These kinetic constructions quickly grabbed the attention of many prestigious museums. He was included in Art of the Responsive Eye, Museum of Modern Art, New York (1965), Optic Art Today, Albright-Knox Gallery, Buffalo (1965), Light/Motion/Space, Walker Art Center, Minneapolis (1966), and three exhibitions in 1966 at the Whitney Museum of American Art, New York.

By 1964 Goodyear was teaching at the Mason Gross School of Visual Art, Rutgers University, replacing Roy Lichtenstein. Goodyear later became chairman of the Art Department.

During the seventies he received a fellowship to work under Gyorgy Kepes at the Massachusetts Institute of Technology's Center for Advanced Visual Studies, Cambridge, while he was working on sculptures that featured inner heating. From MIT he had a series of exhibitions that traveled internationally. Six works relating to this Earth Curve series were shown at the Museum of Modern Art (1972). Residual affects of the MIT experience may have led to his involvement during the eighties creating public sculpture.

In 1976, around the time Goodyear was returning to the figure in his work he joined the American Abstract Artists (AAA), a group that was formed in 1936 to promote the understanding of abstract art in the wake of Social Realism. Although seemingly paradoxical, it was not: Goodyear would work in both an objective and non-objective manner throughout his career. He continues to be an important member of the organization today.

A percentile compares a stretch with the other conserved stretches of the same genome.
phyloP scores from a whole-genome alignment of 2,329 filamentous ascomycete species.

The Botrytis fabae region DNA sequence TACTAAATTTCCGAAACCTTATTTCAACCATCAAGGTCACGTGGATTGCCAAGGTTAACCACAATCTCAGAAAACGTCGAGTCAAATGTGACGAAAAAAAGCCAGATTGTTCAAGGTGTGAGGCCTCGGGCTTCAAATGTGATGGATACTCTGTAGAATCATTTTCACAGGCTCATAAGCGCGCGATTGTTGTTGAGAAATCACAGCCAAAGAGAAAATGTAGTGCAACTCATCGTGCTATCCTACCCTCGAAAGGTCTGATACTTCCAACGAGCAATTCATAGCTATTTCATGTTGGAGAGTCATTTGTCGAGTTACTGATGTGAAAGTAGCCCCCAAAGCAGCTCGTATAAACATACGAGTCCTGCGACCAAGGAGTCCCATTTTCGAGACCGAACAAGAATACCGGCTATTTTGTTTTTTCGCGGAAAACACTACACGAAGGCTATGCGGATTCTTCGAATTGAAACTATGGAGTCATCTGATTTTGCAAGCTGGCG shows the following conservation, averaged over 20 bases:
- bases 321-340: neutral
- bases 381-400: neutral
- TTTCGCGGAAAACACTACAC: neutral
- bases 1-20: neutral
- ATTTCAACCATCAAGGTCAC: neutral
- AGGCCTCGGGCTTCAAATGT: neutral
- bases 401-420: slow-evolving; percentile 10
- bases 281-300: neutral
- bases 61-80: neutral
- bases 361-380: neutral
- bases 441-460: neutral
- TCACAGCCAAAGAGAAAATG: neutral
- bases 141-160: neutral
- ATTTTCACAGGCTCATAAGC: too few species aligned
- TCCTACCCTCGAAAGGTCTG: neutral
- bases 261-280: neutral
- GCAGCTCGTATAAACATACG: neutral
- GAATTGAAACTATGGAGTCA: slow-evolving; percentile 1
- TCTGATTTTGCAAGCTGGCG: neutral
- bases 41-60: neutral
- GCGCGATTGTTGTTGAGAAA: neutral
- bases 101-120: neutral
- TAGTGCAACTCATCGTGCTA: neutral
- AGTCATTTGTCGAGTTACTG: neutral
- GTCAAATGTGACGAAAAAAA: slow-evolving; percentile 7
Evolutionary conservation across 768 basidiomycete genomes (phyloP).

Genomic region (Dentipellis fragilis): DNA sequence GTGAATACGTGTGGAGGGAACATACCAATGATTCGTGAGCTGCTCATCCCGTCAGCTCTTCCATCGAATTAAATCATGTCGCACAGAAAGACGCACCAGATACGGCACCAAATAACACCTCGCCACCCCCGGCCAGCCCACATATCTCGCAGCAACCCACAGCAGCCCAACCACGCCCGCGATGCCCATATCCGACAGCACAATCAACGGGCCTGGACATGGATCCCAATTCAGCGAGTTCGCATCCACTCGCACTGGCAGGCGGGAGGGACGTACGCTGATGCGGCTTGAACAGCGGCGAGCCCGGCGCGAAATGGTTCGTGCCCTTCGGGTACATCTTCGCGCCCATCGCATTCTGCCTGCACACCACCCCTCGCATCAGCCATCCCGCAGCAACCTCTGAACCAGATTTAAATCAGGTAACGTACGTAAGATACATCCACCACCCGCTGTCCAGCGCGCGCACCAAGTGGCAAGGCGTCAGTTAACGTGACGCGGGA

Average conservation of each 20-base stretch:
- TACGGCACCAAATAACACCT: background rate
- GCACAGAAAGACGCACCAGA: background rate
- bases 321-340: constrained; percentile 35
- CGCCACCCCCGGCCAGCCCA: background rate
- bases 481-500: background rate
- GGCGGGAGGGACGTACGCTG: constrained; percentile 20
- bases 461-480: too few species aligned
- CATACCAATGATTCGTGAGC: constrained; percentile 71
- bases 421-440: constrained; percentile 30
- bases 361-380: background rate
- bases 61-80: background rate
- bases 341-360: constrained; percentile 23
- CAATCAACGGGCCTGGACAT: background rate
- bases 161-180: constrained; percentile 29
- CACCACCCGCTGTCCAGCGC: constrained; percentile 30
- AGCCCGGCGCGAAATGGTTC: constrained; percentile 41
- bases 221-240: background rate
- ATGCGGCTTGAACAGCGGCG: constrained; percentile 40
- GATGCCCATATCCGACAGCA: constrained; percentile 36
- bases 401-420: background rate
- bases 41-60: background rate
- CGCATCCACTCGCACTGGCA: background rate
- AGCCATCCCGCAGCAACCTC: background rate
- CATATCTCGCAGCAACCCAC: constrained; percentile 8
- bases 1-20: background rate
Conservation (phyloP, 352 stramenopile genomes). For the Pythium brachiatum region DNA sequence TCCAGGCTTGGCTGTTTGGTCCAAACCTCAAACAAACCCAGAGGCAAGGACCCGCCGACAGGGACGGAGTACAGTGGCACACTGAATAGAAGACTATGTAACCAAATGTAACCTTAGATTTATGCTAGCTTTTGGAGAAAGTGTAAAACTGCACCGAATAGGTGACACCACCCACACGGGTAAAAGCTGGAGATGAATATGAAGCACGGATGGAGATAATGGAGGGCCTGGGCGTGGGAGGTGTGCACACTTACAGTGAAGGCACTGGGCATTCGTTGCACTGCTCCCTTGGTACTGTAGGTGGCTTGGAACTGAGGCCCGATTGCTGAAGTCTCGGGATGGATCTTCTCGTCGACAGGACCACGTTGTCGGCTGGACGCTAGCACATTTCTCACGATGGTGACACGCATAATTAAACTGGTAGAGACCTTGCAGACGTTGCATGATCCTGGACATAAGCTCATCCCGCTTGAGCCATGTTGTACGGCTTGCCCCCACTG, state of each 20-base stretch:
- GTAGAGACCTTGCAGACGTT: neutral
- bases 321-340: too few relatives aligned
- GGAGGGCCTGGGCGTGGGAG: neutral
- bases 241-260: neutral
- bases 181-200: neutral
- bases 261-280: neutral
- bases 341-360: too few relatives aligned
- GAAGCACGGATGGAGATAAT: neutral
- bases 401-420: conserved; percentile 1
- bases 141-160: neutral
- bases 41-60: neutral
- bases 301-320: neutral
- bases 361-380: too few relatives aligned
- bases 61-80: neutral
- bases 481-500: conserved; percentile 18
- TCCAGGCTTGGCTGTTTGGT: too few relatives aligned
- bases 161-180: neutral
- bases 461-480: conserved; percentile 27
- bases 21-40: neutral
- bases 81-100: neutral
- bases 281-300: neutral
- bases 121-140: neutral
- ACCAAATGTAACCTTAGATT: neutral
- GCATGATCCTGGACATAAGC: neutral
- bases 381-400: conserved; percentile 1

By the 1980s, Goodyear won the first commission, The Death of Socrates, for the New Jersey Arts Inclusion Program. He would go on to do many other public works including one at the State House in Trenton, New Jersey. His Death of Socrates concept stayed on for some time spawning paintings, prints and sculpture. The practice of public works encouraged larger works and what came to be called Negative Figure sculptures in which the figure was shown in a space between two abstract shapes.

The connection between a public work and its site was copied in a series of paintings where two images were shown interacting with each other.

He retired from Rutgers in 1997 and in 2000 was awarded a major retrospective at the Michener Museum, Doylestown, Pennsylvania. During this time, he and his wife served as co-curators of Dada Country at the Hunterdon Museum of Art, Clifton, New Jersey. In the 2000s at least three new series were instigated including over-lapping images called Double Subject developed from the large paintings of the nineties and an anti-war installation at the Hunterdon Art Museum in 2005 renewed interest in small Dada style works and three-dimensional kinetic constructions.

In these six decades, Goodyear requires the viewer to become a powerful component of his work. The figure or viewer's engagement creates harmonious dissonances in his abstractions and investigations into the visual concreteness of his figures. It is Goodyear's playful intellect that makes us see these new realities.

John Goodyear's works are held in over sixty museum collections worldwide including the Metropolitan Museum of Art, New York; the Museum of Modern Art, New York; National Museum of American Art, Smithsonian Institution, Washington, DC; Solomon R. Guggenheim Museum, New York; and the Whitney Museum of American Art, New York, among many others.